Reporting Bobby Sisk
BOSTON (CBS) – News of a deal to end the government shutdown came to Joe Gaucher through his oldest child. “I was out working and helping out a friend and my son who is off in college texted me and he said dad, I think Congress made a deal,” he said.
Gaucher, a father of four, is a corrections officer at Devens Federal Medical Center. “I never thought I’d see the day I wouldn’t get paid working for the federal government,” he said. “I was in the Army for nine years and didn’t miss any paychecks there and I never thought I’d see it.”
But that changed when the partial shutdown began October 1st. He is what’s considered an “excepted” employee, required to report to work, even though he isn’t getting paid. And even though he hasn’t had to borrow any money yet, many of the people he works with have. “People are calling their creditors seeing if they’ll work with them,” he said. “People are borrowing from parents, co-workers… family, friends anybody they can just to make ends meet.”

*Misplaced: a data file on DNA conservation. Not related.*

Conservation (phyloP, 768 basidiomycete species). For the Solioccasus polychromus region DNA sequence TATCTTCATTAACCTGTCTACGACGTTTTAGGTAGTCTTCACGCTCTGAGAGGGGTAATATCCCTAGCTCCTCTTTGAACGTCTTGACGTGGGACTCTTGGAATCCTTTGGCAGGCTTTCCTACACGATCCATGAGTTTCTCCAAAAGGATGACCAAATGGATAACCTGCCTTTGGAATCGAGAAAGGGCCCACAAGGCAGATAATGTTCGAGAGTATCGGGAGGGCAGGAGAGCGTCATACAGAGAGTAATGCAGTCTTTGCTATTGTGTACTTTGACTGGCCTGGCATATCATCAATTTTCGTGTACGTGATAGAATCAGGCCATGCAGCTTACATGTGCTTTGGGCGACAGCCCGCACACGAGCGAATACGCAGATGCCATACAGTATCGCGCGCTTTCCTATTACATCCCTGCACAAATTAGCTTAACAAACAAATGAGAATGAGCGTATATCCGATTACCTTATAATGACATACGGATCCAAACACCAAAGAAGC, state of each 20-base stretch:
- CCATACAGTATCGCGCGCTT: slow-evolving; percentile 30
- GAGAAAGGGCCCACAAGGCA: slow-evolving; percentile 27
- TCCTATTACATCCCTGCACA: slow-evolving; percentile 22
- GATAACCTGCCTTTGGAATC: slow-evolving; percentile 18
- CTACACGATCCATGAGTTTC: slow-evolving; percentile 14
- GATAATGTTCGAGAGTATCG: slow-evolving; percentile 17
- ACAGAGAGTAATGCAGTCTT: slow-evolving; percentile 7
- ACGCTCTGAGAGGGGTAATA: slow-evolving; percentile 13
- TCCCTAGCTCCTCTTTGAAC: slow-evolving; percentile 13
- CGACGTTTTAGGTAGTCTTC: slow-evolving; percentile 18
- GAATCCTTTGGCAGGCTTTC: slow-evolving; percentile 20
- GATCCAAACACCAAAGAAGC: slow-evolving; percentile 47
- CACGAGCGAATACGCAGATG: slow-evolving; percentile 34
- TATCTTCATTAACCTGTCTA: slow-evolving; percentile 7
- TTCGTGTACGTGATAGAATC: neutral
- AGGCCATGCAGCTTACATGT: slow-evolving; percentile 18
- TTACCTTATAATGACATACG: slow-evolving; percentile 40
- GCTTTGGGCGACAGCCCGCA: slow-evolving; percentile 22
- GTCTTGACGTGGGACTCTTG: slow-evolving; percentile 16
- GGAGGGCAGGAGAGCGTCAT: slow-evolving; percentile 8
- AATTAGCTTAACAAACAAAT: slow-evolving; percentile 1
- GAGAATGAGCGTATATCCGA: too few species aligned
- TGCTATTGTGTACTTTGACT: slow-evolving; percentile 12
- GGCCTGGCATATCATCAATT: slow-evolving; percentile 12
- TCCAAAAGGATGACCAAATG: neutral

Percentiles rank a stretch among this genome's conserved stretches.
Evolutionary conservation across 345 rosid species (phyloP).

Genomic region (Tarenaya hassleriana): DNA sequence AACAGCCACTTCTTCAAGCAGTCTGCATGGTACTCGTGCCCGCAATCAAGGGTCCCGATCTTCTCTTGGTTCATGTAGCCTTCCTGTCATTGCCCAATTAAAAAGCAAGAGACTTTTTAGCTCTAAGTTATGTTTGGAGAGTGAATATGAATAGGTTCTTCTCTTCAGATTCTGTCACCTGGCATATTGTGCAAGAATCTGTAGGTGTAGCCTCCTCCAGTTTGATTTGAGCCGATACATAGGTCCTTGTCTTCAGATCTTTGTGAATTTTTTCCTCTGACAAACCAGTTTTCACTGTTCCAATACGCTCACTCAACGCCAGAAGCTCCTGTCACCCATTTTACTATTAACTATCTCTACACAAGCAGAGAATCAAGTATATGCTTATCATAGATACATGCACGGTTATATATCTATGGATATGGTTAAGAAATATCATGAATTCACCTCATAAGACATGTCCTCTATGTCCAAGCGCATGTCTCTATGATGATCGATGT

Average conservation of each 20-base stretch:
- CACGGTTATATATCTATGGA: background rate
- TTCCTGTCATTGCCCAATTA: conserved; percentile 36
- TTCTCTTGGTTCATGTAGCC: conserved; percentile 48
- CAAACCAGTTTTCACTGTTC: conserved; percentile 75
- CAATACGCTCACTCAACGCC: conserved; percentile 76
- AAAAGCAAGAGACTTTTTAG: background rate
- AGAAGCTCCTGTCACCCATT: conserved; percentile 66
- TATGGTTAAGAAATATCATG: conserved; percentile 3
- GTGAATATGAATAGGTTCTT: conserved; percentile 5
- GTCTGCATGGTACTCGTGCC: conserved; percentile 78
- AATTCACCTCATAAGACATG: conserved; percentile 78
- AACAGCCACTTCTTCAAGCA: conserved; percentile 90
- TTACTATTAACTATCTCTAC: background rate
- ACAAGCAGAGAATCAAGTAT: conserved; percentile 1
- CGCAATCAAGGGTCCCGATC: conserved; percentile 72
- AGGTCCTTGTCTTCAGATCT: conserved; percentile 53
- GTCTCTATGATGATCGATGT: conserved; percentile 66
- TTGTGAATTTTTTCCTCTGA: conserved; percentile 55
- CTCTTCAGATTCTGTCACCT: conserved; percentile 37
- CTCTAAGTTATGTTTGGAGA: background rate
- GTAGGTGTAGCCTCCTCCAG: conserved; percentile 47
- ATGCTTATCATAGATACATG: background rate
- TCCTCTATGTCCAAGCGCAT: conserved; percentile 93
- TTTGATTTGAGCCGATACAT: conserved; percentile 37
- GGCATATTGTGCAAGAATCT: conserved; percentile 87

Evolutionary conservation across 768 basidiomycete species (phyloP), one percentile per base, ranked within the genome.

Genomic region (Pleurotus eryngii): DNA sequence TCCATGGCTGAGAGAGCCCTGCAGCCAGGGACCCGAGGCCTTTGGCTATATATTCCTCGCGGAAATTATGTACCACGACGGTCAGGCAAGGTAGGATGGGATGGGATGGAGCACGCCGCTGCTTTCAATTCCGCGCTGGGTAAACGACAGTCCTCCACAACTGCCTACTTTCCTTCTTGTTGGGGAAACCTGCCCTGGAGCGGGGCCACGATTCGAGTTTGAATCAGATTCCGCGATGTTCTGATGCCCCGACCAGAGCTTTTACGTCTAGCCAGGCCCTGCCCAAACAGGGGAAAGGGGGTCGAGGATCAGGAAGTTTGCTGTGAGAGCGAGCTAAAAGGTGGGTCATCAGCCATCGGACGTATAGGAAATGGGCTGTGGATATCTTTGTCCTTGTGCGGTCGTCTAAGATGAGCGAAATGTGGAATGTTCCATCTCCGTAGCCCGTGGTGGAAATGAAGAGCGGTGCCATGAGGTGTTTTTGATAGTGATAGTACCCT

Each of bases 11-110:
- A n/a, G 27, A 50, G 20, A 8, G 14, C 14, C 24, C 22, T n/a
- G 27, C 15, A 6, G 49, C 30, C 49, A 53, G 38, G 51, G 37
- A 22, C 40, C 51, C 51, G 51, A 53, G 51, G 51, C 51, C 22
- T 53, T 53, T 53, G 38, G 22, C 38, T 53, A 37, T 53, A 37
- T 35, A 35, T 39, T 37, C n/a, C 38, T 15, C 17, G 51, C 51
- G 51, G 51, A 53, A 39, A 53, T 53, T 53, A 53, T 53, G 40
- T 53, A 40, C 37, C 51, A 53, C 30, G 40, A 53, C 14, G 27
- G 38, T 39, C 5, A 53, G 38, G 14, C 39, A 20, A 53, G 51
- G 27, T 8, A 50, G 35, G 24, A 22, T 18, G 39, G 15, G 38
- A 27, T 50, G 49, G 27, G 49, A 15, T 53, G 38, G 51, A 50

The entire process has been frustrating, especially as he watched the back and forth in Washington. “It shouldn’t have happened in the first place, but we already work in a stressful environment in the prison system and people count on their paycheck every two weeks and it is stressful… just more stress to an already stressful environment,” he said.
Gaucher isn’t sure how long it’ll take to get the money flowing again. But at least there’s a reason now to be optimistic. He’s continued doing his duty and wants lawmakers to know who they’re impacting when they don’t do theirs. “I would say put the republican democrat stuff aside and just get the job done for the people. You’re there to represent the people,” he said.
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